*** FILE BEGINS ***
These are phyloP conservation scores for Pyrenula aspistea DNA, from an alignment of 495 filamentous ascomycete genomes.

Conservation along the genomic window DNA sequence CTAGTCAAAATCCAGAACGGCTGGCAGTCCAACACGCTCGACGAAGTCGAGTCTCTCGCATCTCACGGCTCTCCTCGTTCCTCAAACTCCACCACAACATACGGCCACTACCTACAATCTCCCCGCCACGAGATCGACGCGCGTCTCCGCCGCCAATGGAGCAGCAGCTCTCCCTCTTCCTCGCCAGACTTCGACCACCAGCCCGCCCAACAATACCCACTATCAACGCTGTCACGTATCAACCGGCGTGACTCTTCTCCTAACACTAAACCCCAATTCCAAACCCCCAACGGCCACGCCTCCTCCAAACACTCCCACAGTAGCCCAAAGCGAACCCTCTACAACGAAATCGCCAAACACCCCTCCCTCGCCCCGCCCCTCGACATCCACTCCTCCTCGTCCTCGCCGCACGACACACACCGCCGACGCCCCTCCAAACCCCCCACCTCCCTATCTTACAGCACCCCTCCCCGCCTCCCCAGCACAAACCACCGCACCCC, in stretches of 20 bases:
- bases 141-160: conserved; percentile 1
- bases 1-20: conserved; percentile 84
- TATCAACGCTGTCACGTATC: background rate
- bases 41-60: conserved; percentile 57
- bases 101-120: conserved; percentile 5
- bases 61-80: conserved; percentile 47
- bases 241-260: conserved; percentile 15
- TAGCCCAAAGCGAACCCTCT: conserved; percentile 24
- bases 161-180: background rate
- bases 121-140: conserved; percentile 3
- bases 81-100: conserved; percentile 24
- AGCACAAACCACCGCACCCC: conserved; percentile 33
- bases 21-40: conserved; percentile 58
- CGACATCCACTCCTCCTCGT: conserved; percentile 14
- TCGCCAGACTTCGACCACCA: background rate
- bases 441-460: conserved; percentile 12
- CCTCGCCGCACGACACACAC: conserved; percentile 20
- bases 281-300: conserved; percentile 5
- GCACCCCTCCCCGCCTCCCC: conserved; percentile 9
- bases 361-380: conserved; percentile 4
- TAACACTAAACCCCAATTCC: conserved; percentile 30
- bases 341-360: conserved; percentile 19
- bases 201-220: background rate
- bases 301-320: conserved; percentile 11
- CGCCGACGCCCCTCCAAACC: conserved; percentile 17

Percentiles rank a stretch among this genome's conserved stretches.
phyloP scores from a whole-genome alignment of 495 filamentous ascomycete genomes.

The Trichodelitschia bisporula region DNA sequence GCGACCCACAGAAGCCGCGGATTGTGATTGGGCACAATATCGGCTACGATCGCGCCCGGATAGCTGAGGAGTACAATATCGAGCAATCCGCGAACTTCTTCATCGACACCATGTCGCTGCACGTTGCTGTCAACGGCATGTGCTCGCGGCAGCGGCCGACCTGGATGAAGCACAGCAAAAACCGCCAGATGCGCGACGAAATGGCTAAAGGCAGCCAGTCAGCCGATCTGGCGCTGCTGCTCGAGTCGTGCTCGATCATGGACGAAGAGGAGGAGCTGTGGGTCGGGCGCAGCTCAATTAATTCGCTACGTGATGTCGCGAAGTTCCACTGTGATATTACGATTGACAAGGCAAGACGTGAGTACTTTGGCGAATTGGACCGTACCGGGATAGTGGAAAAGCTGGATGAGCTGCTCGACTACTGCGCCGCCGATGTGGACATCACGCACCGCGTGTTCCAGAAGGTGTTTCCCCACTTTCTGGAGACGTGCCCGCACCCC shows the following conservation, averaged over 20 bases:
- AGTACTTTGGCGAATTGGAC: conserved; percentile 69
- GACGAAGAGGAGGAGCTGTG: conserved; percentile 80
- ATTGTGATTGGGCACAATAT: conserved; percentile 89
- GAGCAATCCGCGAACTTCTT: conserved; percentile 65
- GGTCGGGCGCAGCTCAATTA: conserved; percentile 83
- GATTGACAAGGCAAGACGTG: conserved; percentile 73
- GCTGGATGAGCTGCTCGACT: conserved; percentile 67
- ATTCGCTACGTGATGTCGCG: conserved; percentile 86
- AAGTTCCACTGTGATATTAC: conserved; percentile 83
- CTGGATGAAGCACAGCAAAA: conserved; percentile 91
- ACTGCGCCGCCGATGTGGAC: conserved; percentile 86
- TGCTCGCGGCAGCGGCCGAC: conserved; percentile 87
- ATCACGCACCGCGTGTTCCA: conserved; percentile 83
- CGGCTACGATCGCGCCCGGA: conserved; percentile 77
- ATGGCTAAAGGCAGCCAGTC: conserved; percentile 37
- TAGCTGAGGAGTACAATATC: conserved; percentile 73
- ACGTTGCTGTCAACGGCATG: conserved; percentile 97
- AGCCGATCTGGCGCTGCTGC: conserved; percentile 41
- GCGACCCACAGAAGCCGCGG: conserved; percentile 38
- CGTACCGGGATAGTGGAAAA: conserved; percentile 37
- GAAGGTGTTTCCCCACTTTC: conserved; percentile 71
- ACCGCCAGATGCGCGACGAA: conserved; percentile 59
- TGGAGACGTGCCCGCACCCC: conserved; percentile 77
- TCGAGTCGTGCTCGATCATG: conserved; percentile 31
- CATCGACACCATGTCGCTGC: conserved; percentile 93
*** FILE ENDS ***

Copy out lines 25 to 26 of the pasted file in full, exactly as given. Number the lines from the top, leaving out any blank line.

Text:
- bases 201-220: background rate
- bases 301-320: conserved; percentile 11